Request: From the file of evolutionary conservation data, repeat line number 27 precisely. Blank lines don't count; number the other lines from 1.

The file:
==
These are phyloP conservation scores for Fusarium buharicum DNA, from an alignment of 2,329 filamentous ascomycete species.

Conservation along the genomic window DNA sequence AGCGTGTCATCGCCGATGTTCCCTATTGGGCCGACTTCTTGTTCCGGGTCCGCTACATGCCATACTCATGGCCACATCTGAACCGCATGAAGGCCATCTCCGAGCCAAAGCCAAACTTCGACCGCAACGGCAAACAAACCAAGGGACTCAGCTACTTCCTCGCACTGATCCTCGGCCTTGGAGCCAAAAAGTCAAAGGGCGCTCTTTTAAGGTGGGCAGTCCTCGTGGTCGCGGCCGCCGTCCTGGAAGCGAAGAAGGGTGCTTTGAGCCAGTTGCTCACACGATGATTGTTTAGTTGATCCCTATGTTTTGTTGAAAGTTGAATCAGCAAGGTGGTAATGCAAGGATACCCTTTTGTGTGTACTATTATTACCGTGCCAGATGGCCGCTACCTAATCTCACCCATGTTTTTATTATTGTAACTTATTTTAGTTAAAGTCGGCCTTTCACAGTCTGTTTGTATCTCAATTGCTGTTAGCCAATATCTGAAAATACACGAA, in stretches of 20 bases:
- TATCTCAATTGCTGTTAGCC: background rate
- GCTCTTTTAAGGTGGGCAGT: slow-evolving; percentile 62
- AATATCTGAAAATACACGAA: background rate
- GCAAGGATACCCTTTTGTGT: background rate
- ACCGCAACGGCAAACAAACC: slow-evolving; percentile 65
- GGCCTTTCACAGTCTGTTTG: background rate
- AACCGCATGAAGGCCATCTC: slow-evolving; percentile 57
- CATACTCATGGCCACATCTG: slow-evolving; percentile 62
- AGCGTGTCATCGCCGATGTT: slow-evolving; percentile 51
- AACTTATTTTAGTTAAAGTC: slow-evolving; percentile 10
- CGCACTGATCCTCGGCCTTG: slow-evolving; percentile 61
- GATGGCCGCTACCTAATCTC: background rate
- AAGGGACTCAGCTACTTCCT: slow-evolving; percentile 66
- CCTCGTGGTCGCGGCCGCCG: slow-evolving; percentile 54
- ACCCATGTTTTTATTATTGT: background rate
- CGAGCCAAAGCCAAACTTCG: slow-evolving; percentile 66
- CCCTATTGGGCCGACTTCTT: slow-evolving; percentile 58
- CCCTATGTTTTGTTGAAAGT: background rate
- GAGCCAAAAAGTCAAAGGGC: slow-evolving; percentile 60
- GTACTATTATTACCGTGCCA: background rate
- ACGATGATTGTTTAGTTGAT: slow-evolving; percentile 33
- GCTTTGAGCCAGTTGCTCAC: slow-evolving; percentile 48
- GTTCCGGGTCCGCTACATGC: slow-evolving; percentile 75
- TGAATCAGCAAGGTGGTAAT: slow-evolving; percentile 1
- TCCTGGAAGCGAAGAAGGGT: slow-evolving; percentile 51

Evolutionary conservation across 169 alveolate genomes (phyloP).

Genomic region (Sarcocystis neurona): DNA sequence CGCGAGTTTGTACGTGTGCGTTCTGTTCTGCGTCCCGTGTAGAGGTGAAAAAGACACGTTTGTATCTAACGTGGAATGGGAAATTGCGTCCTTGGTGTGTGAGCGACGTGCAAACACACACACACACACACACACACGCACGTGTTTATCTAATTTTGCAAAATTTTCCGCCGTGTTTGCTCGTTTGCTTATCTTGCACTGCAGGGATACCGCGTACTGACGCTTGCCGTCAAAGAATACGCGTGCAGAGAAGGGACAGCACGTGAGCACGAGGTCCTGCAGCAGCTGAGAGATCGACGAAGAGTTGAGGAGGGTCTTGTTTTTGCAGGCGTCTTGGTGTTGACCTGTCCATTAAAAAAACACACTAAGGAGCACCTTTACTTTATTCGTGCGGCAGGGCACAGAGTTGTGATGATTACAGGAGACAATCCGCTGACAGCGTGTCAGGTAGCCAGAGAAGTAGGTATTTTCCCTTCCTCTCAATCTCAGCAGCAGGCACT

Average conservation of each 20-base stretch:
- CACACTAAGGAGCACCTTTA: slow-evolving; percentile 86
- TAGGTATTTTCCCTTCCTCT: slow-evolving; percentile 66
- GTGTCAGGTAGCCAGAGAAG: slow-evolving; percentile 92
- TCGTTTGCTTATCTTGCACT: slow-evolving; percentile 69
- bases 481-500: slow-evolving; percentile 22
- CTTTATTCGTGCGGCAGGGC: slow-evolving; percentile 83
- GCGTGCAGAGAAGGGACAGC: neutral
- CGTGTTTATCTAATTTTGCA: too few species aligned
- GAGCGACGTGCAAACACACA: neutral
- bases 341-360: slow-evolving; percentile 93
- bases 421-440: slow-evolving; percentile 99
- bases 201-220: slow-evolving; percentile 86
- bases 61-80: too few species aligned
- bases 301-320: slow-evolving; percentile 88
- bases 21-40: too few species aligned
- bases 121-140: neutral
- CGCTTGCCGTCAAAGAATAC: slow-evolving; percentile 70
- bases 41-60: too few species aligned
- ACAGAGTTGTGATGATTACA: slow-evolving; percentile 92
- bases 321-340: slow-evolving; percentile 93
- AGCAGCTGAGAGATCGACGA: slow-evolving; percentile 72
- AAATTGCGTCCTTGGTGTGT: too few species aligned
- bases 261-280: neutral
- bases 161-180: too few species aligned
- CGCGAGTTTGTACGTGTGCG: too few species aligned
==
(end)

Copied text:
- TCCTGGAAGCGAAGAAGGGT: slow-evolving; percentile 51